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Apple says China’s Uighur Muslims were targeted in the recent iPhone hacking campaign

The tech giant gave a rare statement that bristled at Google’s analysis of the novel hacking operation.

An Apple store in Shanghai. Photo: Richard Schneider CC BY NC  2.0
An Apple store in Shanghai. Photo: Richard Schneider CC BY NC  2.0
An Apple store in Shanghai. Photo: Richard Schneider CC BY NC 2.0Photo: Richard Schneider CC BY NC 2.0

In the wake of one of the worst attacks ever against iPhone and iPad security, Apple issued a rare statement on Friday rebutting claims about the attack made by Google in a blog post last week.

The Google post said that hacked websites were used to “indiscriminately” attack individuals who visited them, through numerous critical vulnerabilities in iOS, the operating system that powers iPhones and iPads. These exploits were used to attack as many as thousands of victims per week, according to Google. However, according to Apple’s new statement, Google’s report left out or misrepresented key details.

Targets of attack: Apple’s new statement confirms that the hacking campaign targeted Uighurs, a Muslim minority in China, many of whom live in Xinjiang, a northwestern province where approximately a million people are being held in detention camps. A report last month detailed how Chinese officials put spyware apps on Uighurs’ phones, one of many surveillance techniques the government has used against Uighurs, Tibetans, and other dissidents.

Scale of attack: Apple disputed some key facts in Google’s report, which said that potentially thousands of iPhone users could have been hit every week in a two-year-long hacking campaign. 

“First, the sophisticated attack was narrowly focused, not a broad-based exploit of iPhones ‘en masse’ as described. The attack affected fewer than a dozen websites that focus on content related to the Uighur community,” Apple wrote. “Google’s post, issued six months after iOS patches were released, creates the false impression of ‘mass exploitation’ to ‘monitor the private activities of entire populations in real time,’ stoking fear among all iPhone users that their devices had been compromised. This was never the case.”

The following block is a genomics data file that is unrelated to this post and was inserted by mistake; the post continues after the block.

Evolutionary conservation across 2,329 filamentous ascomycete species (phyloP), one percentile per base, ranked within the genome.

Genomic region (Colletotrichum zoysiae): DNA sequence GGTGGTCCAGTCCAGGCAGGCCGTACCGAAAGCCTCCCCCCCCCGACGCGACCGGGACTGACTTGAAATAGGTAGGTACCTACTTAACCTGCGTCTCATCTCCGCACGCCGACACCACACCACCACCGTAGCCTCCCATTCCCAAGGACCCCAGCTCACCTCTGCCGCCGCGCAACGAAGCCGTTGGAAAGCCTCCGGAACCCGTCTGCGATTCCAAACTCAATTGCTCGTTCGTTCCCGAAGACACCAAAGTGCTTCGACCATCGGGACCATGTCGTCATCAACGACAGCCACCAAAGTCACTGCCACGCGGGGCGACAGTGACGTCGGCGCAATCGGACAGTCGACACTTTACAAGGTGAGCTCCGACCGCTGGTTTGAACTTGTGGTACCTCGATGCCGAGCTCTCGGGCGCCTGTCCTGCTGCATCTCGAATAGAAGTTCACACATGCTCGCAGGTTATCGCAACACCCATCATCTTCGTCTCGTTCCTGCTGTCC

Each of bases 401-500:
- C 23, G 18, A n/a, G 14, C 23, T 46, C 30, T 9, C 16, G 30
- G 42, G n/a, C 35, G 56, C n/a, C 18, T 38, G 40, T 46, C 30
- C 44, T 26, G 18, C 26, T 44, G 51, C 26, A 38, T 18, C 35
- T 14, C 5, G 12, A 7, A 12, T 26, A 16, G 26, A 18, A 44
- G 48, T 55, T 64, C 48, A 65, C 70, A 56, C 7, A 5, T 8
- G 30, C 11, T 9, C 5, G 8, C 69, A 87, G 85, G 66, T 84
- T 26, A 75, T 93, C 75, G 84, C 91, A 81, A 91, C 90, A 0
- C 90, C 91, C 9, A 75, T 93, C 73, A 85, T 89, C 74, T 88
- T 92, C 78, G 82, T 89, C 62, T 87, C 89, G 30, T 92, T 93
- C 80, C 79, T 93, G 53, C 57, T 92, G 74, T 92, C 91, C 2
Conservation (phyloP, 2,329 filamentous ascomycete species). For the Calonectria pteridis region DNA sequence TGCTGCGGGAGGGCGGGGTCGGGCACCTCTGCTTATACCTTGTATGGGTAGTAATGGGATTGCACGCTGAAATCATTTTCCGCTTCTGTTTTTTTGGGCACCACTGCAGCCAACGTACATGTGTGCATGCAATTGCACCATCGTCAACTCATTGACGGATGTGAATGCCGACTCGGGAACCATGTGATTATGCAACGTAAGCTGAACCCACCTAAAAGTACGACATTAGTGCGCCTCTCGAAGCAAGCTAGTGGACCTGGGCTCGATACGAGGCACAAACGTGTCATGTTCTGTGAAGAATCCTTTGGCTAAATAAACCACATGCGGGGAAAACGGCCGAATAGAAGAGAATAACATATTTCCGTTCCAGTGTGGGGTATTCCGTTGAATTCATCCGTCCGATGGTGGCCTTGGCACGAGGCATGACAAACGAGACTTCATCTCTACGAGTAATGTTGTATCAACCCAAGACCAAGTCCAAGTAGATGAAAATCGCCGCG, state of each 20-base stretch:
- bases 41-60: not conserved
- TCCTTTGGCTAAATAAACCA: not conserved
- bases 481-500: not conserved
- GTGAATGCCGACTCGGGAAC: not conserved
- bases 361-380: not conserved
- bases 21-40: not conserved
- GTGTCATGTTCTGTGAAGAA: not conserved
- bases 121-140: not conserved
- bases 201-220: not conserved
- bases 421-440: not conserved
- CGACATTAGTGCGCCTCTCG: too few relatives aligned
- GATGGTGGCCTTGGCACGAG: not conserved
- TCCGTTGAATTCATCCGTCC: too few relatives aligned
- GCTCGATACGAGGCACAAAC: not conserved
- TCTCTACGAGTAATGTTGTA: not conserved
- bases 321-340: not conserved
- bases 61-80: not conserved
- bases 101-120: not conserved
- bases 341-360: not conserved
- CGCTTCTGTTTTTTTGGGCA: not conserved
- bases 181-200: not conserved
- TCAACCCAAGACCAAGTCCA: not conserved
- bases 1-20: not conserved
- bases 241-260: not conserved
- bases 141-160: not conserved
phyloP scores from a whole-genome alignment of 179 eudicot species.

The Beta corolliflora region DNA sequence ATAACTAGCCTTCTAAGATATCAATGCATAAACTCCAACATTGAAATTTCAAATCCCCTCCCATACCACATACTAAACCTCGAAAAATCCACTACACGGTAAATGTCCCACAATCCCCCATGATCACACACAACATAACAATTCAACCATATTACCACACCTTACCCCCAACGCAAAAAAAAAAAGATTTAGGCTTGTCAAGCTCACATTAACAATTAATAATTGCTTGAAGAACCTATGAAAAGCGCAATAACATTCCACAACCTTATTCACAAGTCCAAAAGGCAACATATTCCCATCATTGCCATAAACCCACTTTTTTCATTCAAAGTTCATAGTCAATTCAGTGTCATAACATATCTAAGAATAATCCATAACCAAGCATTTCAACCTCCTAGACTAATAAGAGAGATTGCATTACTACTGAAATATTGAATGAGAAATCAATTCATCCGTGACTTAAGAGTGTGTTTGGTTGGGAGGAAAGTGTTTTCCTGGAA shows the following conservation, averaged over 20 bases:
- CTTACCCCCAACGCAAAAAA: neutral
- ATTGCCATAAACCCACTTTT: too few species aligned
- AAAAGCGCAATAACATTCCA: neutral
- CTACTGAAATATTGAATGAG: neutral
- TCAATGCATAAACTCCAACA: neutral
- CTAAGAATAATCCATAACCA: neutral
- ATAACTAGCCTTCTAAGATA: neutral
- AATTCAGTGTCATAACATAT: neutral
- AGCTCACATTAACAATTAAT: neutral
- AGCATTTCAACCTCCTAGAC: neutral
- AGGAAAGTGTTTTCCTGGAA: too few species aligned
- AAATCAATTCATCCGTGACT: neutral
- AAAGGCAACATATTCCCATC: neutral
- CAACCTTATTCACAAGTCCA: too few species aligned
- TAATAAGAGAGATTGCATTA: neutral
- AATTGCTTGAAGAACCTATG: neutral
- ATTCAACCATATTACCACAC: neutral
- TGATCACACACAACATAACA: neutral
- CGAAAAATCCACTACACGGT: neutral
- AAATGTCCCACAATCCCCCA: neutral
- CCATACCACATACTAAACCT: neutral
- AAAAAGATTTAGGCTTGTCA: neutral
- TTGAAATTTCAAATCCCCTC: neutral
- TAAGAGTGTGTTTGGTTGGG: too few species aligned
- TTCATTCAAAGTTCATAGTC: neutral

In a statement replying to Apple’s statement, a Google spokesperson said, “We stand by our in-depth research which was written to focus on the technical aspects of these vulnerabilities.”

Length of attack: Apple asserted that the campaign lasted “roughly two months” and “not ‘two years’ as Google implies.”

Apple says it fixed the problem shortly after it became aware of it. iPhone users who have updated their phones’ operating systems are protected.

Impact of attack: The overall thrust of Google’s report is not in question. The attack is one of the most serious, and successful, attacks ever perpetrated against iPhones. Not only is the number of people who were affected unclear, but so too is the impact on those individuals.

Amnesty International has detailed what it describe as “an effort by the Chinese government to wipe out religious beliefs and aspects of cultural identity in order to enforce political loyalty for the State and the Communist Party of China.”

Apple, which does a large amount of business in China, never names the country, or the Chinese government, in its statement. Google likewise avoided any such characterizations.

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